in Advanced, Hormone
Receptor–Positive Breast Cancer
Emily Olson, APRN, CNP, MSN, OCN®
Mayo Clinic Cancer Center, Rochester, Minnesota
Author’s disclosures of conflicts of interest are found at the end of this article.
Emily Olson, APRN, CNP, MSN, OCN®, Mayo Clinic Cancer Center, 200 First Street SW, Rochester, MN 55905. E-mail: email@example.com
J Adv Pract Oncol 2018;9(1):43–54 |
© 2018 Harborside™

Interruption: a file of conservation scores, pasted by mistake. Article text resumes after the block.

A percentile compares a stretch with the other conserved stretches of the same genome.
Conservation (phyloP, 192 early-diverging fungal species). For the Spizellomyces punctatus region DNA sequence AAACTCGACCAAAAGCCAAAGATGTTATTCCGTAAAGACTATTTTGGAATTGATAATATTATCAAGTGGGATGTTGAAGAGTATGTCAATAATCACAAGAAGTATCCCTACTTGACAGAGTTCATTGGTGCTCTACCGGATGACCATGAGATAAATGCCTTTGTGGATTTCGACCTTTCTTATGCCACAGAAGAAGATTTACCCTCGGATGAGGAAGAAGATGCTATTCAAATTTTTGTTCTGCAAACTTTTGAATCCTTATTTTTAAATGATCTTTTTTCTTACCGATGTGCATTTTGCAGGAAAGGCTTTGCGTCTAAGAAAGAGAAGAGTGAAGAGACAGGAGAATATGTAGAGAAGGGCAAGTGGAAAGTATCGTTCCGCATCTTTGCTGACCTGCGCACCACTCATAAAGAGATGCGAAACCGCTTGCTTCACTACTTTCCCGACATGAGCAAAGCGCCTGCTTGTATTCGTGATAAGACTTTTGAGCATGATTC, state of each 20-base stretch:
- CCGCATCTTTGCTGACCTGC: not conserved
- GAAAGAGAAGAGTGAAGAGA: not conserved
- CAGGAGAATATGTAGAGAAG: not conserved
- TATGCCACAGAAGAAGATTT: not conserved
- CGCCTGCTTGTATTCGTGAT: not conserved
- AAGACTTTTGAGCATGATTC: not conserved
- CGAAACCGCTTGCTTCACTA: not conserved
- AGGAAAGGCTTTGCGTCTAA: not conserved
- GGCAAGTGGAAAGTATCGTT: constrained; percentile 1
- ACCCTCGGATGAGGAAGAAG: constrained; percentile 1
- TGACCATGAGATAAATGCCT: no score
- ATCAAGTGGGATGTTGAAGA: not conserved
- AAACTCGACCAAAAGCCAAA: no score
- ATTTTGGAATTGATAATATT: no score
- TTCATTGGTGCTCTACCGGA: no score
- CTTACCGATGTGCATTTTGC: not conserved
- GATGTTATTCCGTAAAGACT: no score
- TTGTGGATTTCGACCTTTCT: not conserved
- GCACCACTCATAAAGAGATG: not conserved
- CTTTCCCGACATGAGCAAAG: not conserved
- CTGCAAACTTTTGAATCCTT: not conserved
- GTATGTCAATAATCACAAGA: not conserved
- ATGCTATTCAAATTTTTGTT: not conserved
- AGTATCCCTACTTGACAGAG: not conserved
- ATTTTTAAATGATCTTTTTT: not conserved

About 17% of women with breast cancer have locally advanced or metastatic disease at the time of diagnosis, and 30% to 40% of women diagnosed with early-stage disease will eventually have recurrence. The majority of breast cancers express estrogen or progesterone receptors, and hormonal therapies (HTs) remain the treatment of choice for these cancers after the resection of primary tumors. In addition to their effectiveness, HTs often have fewer severe side effects compared with chemotherapies. As breast cancer recurs or progresses, however, it becomes less responsive to successive HT, and the duration of response decreases. Recent advances have identified specific combinations of HTs that can extend the duration of response in appropriate patients with advanced breast cancer. Furthermore, research into signaling pathways has led to the availability of targeted agents that improve efficacy and duration of response when used in combination with specific HTs. Despite their effectiveness and advantages, these combination therapies increase the burden of side effects and the care required for proper management. In addition, practitioners must educate patients about the increasing complexity regarding treatment decisions, and provide care as part of a patient-centered team that optimizes both the medical outcomes and quality of life of patients with breast cancer.
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